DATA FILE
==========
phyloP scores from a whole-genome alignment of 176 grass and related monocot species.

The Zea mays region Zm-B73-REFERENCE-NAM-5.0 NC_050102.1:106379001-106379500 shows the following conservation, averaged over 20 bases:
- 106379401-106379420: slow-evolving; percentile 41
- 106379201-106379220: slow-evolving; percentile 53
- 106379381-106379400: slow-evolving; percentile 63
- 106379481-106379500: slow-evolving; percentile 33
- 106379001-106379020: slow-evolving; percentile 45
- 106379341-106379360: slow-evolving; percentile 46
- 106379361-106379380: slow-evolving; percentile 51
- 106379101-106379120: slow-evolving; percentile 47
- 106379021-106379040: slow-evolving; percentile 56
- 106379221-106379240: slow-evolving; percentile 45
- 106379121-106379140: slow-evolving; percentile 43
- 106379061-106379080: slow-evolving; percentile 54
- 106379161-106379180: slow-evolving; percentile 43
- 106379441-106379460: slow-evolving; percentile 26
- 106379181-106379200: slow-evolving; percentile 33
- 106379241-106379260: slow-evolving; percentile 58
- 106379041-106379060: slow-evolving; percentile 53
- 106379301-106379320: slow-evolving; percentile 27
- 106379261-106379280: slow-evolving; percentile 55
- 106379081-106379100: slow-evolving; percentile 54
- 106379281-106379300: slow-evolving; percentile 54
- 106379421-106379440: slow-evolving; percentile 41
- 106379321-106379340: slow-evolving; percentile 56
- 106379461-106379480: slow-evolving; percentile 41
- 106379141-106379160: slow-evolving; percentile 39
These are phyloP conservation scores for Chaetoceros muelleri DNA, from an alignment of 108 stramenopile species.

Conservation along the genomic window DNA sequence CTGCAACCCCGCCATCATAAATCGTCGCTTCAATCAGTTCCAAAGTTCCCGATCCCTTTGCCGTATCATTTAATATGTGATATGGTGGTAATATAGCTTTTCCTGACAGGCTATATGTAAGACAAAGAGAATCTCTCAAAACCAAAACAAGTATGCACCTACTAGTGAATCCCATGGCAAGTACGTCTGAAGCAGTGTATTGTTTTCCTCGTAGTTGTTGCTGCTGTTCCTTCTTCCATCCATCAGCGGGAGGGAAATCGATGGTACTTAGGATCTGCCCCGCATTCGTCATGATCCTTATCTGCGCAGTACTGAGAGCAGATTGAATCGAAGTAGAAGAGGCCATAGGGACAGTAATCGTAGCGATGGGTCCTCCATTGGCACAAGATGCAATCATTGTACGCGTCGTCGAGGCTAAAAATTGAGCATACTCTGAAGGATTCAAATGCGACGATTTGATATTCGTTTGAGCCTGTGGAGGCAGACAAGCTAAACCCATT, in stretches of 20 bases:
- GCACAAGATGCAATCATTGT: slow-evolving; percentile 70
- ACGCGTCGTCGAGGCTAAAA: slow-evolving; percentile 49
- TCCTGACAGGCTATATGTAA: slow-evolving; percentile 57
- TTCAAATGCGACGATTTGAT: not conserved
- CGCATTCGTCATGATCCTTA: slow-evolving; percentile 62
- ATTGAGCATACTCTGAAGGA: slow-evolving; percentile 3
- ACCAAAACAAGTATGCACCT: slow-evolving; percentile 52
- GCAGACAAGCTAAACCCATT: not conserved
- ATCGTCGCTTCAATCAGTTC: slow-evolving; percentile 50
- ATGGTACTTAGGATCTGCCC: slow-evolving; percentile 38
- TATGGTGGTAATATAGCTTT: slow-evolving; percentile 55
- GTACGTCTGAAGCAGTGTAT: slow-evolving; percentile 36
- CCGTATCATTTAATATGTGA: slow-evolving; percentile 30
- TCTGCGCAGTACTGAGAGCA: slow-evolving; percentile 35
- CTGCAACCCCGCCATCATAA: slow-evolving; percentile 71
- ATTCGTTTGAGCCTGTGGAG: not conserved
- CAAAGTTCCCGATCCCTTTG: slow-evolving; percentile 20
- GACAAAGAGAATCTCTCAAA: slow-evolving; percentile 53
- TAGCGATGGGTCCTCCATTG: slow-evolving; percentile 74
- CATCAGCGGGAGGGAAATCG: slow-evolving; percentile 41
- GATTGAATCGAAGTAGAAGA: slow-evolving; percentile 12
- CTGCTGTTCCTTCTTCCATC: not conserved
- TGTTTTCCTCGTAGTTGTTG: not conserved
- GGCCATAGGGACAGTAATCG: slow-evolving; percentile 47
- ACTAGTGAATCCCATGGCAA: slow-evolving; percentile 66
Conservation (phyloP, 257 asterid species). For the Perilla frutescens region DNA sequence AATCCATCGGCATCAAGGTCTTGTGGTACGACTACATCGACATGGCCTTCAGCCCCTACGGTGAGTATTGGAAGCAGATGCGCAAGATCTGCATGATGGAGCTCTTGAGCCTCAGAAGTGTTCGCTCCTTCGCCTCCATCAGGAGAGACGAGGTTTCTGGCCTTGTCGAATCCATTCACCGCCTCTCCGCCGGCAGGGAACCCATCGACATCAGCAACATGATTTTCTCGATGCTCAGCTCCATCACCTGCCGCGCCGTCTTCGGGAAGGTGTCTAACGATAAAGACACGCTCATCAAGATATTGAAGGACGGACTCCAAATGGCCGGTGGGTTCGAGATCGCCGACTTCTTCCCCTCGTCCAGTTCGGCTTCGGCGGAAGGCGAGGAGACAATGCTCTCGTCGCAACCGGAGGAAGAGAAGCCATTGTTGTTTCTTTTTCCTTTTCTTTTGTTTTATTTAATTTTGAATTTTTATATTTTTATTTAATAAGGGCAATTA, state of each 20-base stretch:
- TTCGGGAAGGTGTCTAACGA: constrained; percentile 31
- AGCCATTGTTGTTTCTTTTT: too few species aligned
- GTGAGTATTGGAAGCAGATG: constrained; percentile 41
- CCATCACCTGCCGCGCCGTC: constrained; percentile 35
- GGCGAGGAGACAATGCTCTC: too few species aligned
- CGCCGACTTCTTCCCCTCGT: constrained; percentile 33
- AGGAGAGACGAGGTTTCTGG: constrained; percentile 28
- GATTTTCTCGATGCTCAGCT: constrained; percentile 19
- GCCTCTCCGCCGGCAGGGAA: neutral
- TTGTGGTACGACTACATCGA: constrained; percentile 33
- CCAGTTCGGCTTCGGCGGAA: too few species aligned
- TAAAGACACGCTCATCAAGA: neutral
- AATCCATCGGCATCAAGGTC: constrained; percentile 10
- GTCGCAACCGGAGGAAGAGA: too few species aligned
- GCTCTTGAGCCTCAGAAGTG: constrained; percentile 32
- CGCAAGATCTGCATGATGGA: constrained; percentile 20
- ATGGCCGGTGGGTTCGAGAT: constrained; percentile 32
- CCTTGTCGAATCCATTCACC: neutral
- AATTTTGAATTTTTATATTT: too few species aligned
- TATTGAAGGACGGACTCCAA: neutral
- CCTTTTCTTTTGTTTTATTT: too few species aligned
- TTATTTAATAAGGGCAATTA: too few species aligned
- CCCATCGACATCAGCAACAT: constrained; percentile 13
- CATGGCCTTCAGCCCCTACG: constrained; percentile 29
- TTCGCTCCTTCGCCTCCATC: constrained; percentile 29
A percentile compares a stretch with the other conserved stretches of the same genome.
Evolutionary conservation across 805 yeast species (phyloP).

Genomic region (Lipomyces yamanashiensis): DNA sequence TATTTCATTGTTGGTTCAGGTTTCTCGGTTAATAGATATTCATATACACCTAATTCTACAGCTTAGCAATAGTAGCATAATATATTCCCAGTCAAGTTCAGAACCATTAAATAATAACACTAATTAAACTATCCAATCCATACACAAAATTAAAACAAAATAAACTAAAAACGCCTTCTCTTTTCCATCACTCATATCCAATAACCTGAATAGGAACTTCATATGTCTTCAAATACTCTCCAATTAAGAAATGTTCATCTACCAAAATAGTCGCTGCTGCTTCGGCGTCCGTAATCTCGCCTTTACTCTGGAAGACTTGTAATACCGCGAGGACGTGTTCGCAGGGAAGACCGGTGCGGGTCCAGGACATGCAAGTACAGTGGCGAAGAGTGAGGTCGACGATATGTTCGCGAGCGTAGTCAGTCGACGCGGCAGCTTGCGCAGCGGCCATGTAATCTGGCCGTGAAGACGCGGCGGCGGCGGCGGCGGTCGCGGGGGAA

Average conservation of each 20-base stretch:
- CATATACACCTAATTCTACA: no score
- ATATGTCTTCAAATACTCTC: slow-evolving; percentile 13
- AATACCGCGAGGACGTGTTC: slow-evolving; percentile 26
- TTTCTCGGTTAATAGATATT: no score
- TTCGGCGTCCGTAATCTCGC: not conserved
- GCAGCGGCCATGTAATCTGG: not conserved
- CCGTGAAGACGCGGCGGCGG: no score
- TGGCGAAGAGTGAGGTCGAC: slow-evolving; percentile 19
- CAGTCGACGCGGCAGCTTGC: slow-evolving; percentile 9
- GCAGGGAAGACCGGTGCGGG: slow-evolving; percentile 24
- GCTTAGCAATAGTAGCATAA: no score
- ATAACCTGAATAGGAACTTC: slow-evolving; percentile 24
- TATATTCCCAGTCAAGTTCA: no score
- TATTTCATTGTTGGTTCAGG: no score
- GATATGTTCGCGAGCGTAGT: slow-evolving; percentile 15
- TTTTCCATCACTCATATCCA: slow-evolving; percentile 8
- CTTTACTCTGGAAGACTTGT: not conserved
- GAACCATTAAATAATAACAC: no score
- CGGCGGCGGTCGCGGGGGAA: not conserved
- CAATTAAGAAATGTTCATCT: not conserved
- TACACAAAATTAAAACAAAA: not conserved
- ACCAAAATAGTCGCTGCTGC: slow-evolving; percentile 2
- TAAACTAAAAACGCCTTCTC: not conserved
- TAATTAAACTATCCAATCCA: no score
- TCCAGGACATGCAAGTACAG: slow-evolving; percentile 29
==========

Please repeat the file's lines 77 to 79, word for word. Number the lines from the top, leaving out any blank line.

- TTATTTAATAAGGGCAATTA: too few species aligned
- CCCATCGACATCAGCAACAT: constrained; percentile 13
- CATGGCCTTCAGCCCCTACG: constrained; percentile 29